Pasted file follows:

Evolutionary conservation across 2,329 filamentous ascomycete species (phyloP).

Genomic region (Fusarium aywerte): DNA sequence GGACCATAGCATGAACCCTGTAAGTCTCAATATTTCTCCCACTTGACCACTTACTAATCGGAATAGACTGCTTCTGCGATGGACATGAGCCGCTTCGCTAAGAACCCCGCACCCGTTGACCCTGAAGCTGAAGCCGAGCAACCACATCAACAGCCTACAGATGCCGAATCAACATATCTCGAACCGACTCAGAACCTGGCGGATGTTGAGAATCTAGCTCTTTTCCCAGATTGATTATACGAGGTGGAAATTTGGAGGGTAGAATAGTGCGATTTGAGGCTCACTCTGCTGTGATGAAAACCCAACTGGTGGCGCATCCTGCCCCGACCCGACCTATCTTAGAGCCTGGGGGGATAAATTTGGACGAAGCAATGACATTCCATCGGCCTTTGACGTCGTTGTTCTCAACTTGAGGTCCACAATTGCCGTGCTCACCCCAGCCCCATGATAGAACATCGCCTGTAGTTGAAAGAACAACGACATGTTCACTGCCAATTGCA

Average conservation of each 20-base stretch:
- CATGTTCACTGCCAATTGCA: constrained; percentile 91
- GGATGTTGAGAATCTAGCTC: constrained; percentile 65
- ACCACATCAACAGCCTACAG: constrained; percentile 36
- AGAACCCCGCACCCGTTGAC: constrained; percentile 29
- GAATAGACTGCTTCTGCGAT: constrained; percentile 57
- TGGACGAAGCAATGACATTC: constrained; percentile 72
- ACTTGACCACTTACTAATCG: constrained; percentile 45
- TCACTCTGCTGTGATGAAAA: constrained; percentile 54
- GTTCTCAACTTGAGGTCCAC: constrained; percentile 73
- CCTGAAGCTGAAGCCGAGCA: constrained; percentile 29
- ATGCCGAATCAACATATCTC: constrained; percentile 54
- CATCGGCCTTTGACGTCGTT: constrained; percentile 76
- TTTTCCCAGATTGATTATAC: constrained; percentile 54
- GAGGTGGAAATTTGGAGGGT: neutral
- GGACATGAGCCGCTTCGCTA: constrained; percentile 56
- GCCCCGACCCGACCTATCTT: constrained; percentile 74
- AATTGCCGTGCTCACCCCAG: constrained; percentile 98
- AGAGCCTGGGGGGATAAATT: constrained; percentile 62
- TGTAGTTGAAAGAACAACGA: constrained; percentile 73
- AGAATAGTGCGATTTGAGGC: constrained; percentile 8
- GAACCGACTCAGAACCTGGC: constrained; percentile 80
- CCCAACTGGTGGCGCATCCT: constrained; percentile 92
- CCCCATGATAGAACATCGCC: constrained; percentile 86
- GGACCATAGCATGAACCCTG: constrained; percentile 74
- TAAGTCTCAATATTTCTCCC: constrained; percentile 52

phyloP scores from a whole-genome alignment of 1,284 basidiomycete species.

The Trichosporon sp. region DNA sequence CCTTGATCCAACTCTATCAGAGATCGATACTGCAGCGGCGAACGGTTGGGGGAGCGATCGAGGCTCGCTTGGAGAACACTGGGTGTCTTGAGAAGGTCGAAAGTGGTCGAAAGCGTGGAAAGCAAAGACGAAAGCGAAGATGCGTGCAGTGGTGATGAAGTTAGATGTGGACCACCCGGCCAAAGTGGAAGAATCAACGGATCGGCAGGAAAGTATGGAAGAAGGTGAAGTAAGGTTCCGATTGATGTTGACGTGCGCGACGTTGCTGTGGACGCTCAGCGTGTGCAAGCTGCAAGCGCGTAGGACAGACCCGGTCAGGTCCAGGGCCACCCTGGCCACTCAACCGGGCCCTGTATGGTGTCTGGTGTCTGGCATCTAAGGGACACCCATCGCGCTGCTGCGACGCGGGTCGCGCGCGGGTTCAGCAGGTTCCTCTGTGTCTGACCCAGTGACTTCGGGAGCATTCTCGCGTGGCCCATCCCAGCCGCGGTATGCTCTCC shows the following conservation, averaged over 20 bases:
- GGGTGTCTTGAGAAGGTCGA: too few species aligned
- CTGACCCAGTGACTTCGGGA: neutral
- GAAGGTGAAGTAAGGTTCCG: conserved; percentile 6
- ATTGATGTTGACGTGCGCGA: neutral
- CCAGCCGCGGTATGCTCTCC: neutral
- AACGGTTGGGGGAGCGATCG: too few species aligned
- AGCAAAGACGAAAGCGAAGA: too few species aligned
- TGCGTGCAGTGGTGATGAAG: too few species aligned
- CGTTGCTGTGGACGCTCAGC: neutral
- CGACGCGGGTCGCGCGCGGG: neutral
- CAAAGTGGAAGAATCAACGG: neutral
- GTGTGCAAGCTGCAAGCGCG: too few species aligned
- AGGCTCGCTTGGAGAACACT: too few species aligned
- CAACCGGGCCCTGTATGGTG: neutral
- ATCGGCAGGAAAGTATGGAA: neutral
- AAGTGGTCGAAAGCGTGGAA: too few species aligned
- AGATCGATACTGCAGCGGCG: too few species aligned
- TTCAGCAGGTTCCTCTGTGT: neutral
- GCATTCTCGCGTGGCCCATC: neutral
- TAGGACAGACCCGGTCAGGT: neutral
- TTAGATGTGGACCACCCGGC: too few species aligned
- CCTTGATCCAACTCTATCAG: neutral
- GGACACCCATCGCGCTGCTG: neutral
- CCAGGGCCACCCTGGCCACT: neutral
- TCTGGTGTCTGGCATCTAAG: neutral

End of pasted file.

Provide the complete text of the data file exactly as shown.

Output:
Evolutionary conservation across 2,329 filamentous ascomycete species (phyloP).

Genomic region (Fusarium aywerte): DNA sequence GGACCATAGCATGAACCCTGTAAGTCTCAATATTTCTCCCACTTGACCACTTACTAATCGGAATAGACTGCTTCTGCGATGGACATGAGCCGCTTCGCTAAGAACCCCGCACCCGTTGACCCTGAAGCTGAAGCCGAGCAACCACATCAACAGCCTACAGATGCCGAATCAACATATCTCGAACCGACTCAGAACCTGGCGGATGTTGAGAATCTAGCTCTTTTCCCAGATTGATTATACGAGGTGGAAATTTGGAGGGTAGAATAGTGCGATTTGAGGCTCACTCTGCTGTGATGAAAACCCAACTGGTGGCGCATCCTGCCCCGACCCGACCTATCTTAGAGCCTGGGGGGATAAATTTGGACGAAGCAATGACATTCCATCGGCCTTTGACGTCGTTGTTCTCAACTTGAGGTCCACAATTGCCGTGCTCACCCCAGCCCCATGATAGAACATCGCCTGTAGTTGAAAGAACAACGACATGTTCACTGCCAATTGCA

Average conservation of each 20-base stretch:
- CATGTTCACTGCCAATTGCA: constrained; percentile 91
- GGATGTTGAGAATCTAGCTC: constrained; percentile 65
- ACCACATCAACAGCCTACAG: constrained; percentile 36
- AGAACCCCGCACCCGTTGAC: constrained; percentile 29
- GAATAGACTGCTTCTGCGAT: constrained; percentile 57
- TGGACGAAGCAATGACATTC: constrained; percentile 72
- ACTTGACCACTTACTAATCG: constrained; percentile 45
- TCACTCTGCTGTGATGAAAA: constrained; percentile 54
- GTTCTCAACTTGAGGTCCAC: constrained; percentile 73
- CCTGAAGCTGAAGCCGAGCA: constrained; percentile 29
- ATGCCGAATCAACATATCTC: constrained; percentile 54
- CATCGGCCTTTGACGTCGTT: constrained; percentile 76
- TTTTCCCAGATTGATTATAC: constrained; percentile 54
- GAGGTGGAAATTTGGAGGGT: neutral
- GGACATGAGCCGCTTCGCTA: constrained; percentile 56
- GCCCCGACCCGACCTATCTT: constrained; percentile 74
- AATTGCCGTGCTCACCCCAG: constrained; percentile 98
- AGAGCCTGGGGGGATAAATT: constrained; percentile 62
- TGTAGTTGAAAGAACAACGA: constrained; percentile 73
- AGAATAGTGCGATTTGAGGC: constrained; percentile 8
- GAACCGACTCAGAACCTGGC: constrained; percentile 80
- CCCAACTGGTGGCGCATCCT: constrained; percentile 92
- CCCCATGATAGAACATCGCC: constrained; percentile 86
- GGACCATAGCATGAACCCTG: constrained; percentile 74
- TAAGTCTCAATATTTCTCCC: constrained; percentile 52

phyloP scores from a whole-genome alignment of 1,284 basidiomycete species.

The Trichosporon sp. region DNA sequence CCTTGATCCAACTCTATCAGAGATCGATACTGCAGCGGCGAACGGTTGGGGGAGCGATCGAGGCTCGCTTGGAGAACACTGGGTGTCTTGAGAAGGTCGAAAGTGGTCGAAAGCGTGGAAAGCAAAGACGAAAGCGAAGATGCGTGCAGTGGTGATGAAGTTAGATGTGGACCACCCGGCCAAAGTGGAAGAATCAACGGATCGGCAGGAAAGTATGGAAGAAGGTGAAGTAAGGTTCCGATTGATGTTGACGTGCGCGACGTTGCTGTGGACGCTCAGCGTGTGCAAGCTGCAAGCGCGTAGGACAGACCCGGTCAGGTCCAGGGCCACCCTGGCCACTCAACCGGGCCCTGTATGGTGTCTGGTGTCTGGCATCTAAGGGACACCCATCGCGCTGCTGCGACGCGGGTCGCGCGCGGGTTCAGCAGGTTCCTCTGTGTCTGACCCAGTGACTTCGGGAGCATTCTCGCGTGGCCCATCCCAGCCGCGGTATGCTCTCC shows the following conservation, averaged over 20 bases:
- GGGTGTCTTGAGAAGGTCGA: too few species aligned
- CTGACCCAGTGACTTCGGGA: neutral
- GAAGGTGAAGTAAGGTTCCG: conserved; percentile 6
- ATTGATGTTGACGTGCGCGA: neutral
- CCAGCCGCGGTATGCTCTCC: neutral
- AACGGTTGGGGGAGCGATCG: too few species aligned
- AGCAAAGACGAAAGCGAAGA: too few species aligned
- TGCGTGCAGTGGTGATGAAG: too few species aligned
- CGTTGCTGTGGACGCTCAGC: neutral
- CGACGCGGGTCGCGCGCGGG: neutral
- CAAAGTGGAAGAATCAACGG: neutral
- GTGTGCAAGCTGCAAGCGCG: too few species aligned
- AGGCTCGCTTGGAGAACACT: too few species aligned
- CAACCGGGCCCTGTATGGTG: neutral
- ATCGGCAGGAAAGTATGGAA: neutral
- AAGTGGTCGAAAGCGTGGAA: too few species aligned
- AGATCGATACTGCAGCGGCG: too few species aligned
- TTCAGCAGGTTCCTCTGTGT: neutral
- GCATTCTCGCGTGGCCCATC: neutral
- TAGGACAGACCCGGTCAGGT: neutral
- TTAGATGTGGACCACCCGGC: too few species aligned
- CCTTGATCCAACTCTATCAG: neutral
- GGACACCCATCGCGCTGCTG: neutral
- CCAGGGCCACCCTGGCCACT: neutral
- TCTGGTGTCTGGCATCTAAG: neutral